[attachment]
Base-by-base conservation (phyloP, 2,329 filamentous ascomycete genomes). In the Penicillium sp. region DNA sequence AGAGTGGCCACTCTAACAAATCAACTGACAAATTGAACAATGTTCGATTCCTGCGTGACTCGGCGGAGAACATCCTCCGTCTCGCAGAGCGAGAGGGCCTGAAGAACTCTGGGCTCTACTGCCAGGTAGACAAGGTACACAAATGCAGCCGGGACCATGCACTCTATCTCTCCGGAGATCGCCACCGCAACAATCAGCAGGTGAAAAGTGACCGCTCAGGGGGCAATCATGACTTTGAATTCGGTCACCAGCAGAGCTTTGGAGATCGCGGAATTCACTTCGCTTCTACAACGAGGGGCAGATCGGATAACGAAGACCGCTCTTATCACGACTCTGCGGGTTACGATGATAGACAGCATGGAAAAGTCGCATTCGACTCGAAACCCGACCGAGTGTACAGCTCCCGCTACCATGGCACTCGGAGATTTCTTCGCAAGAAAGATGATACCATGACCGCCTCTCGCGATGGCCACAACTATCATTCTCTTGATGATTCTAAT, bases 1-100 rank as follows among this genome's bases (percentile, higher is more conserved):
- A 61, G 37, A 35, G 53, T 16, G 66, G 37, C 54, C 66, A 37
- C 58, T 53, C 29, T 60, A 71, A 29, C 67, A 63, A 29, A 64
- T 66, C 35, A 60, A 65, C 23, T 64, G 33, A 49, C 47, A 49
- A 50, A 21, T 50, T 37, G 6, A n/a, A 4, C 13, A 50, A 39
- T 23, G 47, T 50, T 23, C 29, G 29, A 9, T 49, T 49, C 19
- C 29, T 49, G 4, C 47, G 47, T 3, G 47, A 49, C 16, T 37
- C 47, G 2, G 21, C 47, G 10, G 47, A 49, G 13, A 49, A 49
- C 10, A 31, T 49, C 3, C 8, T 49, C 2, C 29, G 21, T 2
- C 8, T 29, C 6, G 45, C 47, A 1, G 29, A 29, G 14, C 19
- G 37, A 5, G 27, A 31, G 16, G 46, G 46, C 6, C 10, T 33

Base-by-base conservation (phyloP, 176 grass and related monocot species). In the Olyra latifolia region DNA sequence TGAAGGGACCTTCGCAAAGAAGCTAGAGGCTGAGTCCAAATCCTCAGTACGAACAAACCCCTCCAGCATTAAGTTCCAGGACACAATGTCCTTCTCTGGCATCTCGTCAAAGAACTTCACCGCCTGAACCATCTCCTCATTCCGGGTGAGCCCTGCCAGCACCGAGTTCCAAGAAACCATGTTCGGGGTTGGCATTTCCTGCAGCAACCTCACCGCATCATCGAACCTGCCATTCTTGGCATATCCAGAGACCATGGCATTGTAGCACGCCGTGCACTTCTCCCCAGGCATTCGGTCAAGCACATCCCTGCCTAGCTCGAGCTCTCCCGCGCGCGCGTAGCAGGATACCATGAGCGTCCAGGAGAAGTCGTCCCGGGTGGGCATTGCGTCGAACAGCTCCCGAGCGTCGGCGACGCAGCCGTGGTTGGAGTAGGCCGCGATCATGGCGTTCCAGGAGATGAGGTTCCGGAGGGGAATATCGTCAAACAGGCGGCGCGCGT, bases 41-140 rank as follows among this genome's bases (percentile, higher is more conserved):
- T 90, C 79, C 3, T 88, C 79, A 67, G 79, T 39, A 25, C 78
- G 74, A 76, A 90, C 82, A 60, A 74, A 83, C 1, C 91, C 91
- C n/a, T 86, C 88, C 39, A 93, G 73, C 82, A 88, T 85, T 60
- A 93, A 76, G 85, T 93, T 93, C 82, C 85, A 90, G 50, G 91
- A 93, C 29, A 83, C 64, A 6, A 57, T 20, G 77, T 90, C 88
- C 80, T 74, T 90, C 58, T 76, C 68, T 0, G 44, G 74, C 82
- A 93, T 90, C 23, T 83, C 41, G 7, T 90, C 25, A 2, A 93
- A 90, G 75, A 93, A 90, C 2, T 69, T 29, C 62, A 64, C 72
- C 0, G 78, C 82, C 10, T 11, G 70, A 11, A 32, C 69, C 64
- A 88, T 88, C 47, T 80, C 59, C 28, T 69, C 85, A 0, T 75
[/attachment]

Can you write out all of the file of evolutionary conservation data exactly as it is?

Base-by-base conservation (phyloP, 2,329 filamentous ascomycete genomes). In the Penicillium sp. region DNA sequence AGAGTGGCCACTCTAACAAATCAACTGACAAATTGAACAATGTTCGATTCCTGCGTGACTCGGCGGAGAACATCCTCCGTCTCGCAGAGCGAGAGGGCCTGAAGAACTCTGGGCTCTACTGCCAGGTAGACAAGGTACACAAATGCAGCCGGGACCATGCACTCTATCTCTCCGGAGATCGCCACCGCAACAATCAGCAGGTGAAAAGTGACCGCTCAGGGGGCAATCATGACTTTGAATTCGGTCACCAGCAGAGCTTTGGAGATCGCGGAATTCACTTCGCTTCTACAACGAGGGGCAGATCGGATAACGAAGACCGCTCTTATCACGACTCTGCGGGTTACGATGATAGACAGCATGGAAAAGTCGCATTCGACTCGAAACCCGACCGAGTGTACAGCTCCCGCTACCATGGCACTCGGAGATTTCTTCGCAAGAAAGATGATACCATGACCGCCTCTCGCGATGGCCACAACTATCATTCTCTTGATGATTCTAAT, bases 1-100 rank as follows among this genome's bases (percentile, higher is more conserved):
- A 61, G 37, A 35, G 53, T 16, G 66, G 37, C 54, C 66, A 37
- C 58, T 53, C 29, T 60, A 71, A 29, C 67, A 63, A 29, A 64
- T 66, C 35, A 60, A 65, C 23, T 64, G 33, A 49, C 47, A 49
- A 50, A 21, T 50, T 37, G 6, A n/a, A 4, C 13, A 50, A 39
- T 23, G 47, T 50, T 23, C 29, G 29, A 9, T 49, T 49, C 19
- C 29, T 49, G 4, C 47, G 47, T 3, G 47, A 49, C 16, T 37
- C 47, G 2, G 21, C 47, G 10, G 47, A 49, G 13, A 49, A 49
- C 10, A 31, T 49, C 3, C 8, T 49, C 2, C 29, G 21, T 2
- C 8, T 29, C 6, G 45, C 47, A 1, G 29, A 29, G 14, C 19
- G 37, A 5, G 27, A 31, G 16, G 46, G 46, C 6, C 10, T 33

Base-by-base conservation (phyloP, 176 grass and related monocot species). In the Olyra latifolia region DNA sequence TGAAGGGACCTTCGCAAAGAAGCTAGAGGCTGAGTCCAAATCCTCAGTACGAACAAACCCCTCCAGCATTAAGTTCCAGGACACAATGTCCTTCTCTGGCATCTCGTCAAAGAACTTCACCGCCTGAACCATCTCCTCATTCCGGGTGAGCCCTGCCAGCACCGAGTTCCAAGAAACCATGTTCGGGGTTGGCATTTCCTGCAGCAACCTCACCGCATCATCGAACCTGCCATTCTTGGCATATCCAGAGACCATGGCATTGTAGCACGCCGTGCACTTCTCCCCAGGCATTCGGTCAAGCACATCCCTGCCTAGCTCGAGCTCTCCCGCGCGCGCGTAGCAGGATACCATGAGCGTCCAGGAGAAGTCGTCCCGGGTGGGCATTGCGTCGAACAGCTCCCGAGCGTCGGCGACGCAGCCGTGGTTGGAGTAGGCCGCGATCATGGCGTTCCAGGAGATGAGGTTCCGGAGGGGAATATCGTCAAACAGGCGGCGCGCGT, bases 41-140 rank as follows among this genome's bases (percentile, higher is more conserved):
- T 90, C 79, C 3, T 88, C 79, A 67, G 79, T 39, A 25, C 78
- G 74, A 76, A 90, C 82, A 60, A 74, A 83, C 1, C 91, C 91
- C n/a, T 86, C 88, C 39, A 93, G 73, C 82, A 88, T 85, T 60
- A 93, A 76, G 85, T 93, T 93, C 82, C 85, A 90, G 50, G 91
- A 93, C 29, A 83, C 64, A 6, A 57, T 20, G 77, T 90, C 88
- C 80, T 74, T 90, C 58, T 76, C 68, T 0, G 44, G 74, C 82
- A 93, T 90, C 23, T 83, C 41, G 7, T 90, C 25, A 2, A 93
- A 90, G 75, A 93, A 90, C 2, T 69, T 29, C 62, A 64, C 72
- C 0, G 78, C 82, C 10, T 11, G 70, A 11, A 32, C 69, C 64
- A 88, T 88, C 47, T 80, C 59, C 28, T 69, C 85, A 0, T 75